LLVM Weekly - #39, Sep 29th 2014
Welcome to the thirty-ninth issue of LLVM Weekly, a weekly newsletter (published every Monday) covering developments in LLVM, Clang, and related projects. LLVM Weekly is brought to you by Alex Bradbury. Subscribe to future issues at http://llvmweekly.org and pass it on to anyone else you think may be interested. Please send any tips or feedback to firstname.lastname@example.org, or @llvmweekly or @asbradbury on Twitter.
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News and articles from around the web
An implementation of Common Lisp with an LLVM backend, Clasp, has been announced. There's a lot of work to be done on performance, but development is very active on Github.
A backend for the educational 'y86' instruction set architecture has been started. The source is on Github.
A new binary snopshot of the ELLCC cross compilation toolchain is now available. Pre-compiled binaries are available for ARM, MIPS, PPC, and x86. All tarballs contain header files and runtime libraries for all targets to allow you to build for any supported target.
On the mailing lists
Bill Schmidt started off an interesting discussion about whether sqrt of a negative number should be optimised to 0 or NaN. The xalanc benchmark in SPEC CPU2006 relies on it returning a NaN apparently.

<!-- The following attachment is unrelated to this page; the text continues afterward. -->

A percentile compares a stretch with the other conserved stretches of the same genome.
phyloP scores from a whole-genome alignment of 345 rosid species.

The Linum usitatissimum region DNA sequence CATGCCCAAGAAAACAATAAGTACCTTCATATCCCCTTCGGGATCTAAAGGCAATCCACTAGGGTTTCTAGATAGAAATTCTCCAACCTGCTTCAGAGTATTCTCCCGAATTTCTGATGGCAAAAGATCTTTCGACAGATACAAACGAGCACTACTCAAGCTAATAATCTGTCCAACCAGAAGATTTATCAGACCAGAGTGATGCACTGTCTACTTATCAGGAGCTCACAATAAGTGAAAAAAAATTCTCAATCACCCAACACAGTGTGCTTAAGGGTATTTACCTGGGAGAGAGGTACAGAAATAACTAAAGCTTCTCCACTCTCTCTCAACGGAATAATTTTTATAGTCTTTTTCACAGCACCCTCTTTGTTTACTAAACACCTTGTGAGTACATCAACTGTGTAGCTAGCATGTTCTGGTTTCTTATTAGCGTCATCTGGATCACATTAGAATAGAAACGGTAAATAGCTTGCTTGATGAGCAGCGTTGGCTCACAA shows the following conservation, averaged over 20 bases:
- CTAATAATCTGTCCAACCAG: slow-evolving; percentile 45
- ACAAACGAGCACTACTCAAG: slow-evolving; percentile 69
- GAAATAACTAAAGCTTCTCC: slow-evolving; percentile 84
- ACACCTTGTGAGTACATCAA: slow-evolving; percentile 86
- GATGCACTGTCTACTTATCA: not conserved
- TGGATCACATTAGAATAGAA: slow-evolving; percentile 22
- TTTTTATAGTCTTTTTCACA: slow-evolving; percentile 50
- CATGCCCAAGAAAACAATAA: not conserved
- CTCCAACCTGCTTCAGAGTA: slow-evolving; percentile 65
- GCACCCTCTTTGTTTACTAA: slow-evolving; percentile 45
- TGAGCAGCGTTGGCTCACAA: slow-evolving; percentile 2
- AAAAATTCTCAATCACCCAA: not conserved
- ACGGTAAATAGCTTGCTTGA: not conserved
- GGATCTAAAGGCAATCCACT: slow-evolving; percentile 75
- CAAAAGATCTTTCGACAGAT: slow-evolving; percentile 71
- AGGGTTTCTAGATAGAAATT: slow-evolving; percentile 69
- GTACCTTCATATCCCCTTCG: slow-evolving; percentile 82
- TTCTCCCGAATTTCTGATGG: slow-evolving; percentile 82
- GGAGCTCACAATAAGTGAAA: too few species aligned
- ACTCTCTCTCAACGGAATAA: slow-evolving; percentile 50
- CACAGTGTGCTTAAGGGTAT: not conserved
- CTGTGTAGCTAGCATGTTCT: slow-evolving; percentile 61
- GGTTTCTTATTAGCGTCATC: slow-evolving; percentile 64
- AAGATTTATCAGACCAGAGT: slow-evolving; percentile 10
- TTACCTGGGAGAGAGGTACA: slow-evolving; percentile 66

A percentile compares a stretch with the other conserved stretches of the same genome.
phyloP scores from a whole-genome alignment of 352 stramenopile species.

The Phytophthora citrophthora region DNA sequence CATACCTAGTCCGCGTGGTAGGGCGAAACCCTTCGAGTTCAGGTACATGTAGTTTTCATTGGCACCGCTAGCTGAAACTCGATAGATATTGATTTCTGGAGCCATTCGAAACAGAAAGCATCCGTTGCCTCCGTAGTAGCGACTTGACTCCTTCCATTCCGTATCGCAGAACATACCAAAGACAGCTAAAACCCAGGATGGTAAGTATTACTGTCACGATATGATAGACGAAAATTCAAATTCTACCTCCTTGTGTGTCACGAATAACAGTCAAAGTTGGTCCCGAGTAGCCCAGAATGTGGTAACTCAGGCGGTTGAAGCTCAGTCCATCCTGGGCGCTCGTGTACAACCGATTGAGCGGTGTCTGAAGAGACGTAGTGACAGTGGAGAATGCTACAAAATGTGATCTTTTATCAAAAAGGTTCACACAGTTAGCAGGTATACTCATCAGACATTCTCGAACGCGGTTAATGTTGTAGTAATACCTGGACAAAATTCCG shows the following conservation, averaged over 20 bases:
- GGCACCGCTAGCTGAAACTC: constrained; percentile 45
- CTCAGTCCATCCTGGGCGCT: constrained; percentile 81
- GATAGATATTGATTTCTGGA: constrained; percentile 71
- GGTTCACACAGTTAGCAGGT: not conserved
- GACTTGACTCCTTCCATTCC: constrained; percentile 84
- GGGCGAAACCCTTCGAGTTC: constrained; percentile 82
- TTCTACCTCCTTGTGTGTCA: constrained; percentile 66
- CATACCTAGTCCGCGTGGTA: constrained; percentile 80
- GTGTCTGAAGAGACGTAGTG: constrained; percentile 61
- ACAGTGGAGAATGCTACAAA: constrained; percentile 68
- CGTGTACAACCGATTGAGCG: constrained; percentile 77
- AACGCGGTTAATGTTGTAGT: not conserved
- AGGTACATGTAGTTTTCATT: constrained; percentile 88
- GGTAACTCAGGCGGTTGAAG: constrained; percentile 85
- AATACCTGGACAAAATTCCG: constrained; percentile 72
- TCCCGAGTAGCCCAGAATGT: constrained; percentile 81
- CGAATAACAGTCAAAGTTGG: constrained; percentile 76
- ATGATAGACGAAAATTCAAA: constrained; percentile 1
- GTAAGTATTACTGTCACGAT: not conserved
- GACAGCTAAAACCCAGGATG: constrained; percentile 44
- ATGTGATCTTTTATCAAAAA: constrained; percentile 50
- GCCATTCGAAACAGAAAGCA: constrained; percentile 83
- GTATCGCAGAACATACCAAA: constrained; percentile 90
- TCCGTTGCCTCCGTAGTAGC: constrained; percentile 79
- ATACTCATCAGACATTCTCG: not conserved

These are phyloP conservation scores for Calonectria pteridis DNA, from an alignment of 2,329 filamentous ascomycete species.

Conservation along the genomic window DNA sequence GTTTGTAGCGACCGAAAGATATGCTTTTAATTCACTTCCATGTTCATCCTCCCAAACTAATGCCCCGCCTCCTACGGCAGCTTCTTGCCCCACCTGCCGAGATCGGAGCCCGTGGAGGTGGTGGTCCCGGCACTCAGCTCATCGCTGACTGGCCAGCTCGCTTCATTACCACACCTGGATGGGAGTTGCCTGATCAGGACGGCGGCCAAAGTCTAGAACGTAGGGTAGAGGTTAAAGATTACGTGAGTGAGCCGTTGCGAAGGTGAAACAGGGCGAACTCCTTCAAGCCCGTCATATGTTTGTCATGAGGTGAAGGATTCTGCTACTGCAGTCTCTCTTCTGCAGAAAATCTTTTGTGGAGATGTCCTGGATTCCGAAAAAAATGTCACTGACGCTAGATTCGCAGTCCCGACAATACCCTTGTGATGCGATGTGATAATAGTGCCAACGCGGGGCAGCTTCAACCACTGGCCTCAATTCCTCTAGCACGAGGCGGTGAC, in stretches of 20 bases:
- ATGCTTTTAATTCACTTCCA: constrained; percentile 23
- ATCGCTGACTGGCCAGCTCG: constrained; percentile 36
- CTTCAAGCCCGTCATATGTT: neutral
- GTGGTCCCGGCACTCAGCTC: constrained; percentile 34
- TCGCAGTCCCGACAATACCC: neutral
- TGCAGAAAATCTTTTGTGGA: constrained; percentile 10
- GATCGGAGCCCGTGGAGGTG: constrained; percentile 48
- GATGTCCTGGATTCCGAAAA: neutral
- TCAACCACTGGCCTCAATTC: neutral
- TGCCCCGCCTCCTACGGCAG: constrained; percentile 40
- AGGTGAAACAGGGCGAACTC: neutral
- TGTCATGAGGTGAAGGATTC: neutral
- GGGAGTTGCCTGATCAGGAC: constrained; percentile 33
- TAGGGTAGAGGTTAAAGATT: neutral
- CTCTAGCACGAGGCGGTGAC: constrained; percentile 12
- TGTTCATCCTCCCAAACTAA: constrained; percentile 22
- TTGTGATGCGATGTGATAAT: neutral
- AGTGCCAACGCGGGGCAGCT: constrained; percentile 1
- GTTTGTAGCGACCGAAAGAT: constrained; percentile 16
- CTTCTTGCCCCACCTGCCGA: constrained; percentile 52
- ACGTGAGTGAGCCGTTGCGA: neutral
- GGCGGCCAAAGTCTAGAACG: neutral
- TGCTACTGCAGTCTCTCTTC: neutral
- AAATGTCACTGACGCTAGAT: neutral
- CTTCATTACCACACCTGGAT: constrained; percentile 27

Chandler Carruth has posted an RFC proposing that LLVM should require a working C++11 thread, mutex, and atomic with the intention being that support for MinGW and win32threads is dropped. Switching to MinGW-win64 seems like a feasible path forwards.
Wondering how to use noalias and alias.scope metadata notations? Hal Finkel has the answer for you.
Should the LLVM project standardise on a commit message policy? Renato Golin suggests trying to keep the first line short followed by some number of 80 character paragraphs. It seems there's massive agreement on this sort of guidance.
Richard Pennington has posted a size comparison of bzip2 compiled for different architectures. All executables are statically linked with musl and compiler-rt.
Segmented stacks support for the x32 ABI has been fixed. r218247.
Robin Morisset's work on optimisation of atomics continues. AtomicExpandPass now inserts fences itself rather than SelectionDAGBuilder. r218329.
LLVM's libSupport gained a type-safe alternative to
llvm-vtabledump learned how to dump RTTI structures for the MS ABI. r218498.
assume_alignedfunction attribute is now supported. r218500.
The thread safety analysis documentation has seen a hefty update. r218420.
MS compatibility is further improved with support for the
__superscope specifier. r218484.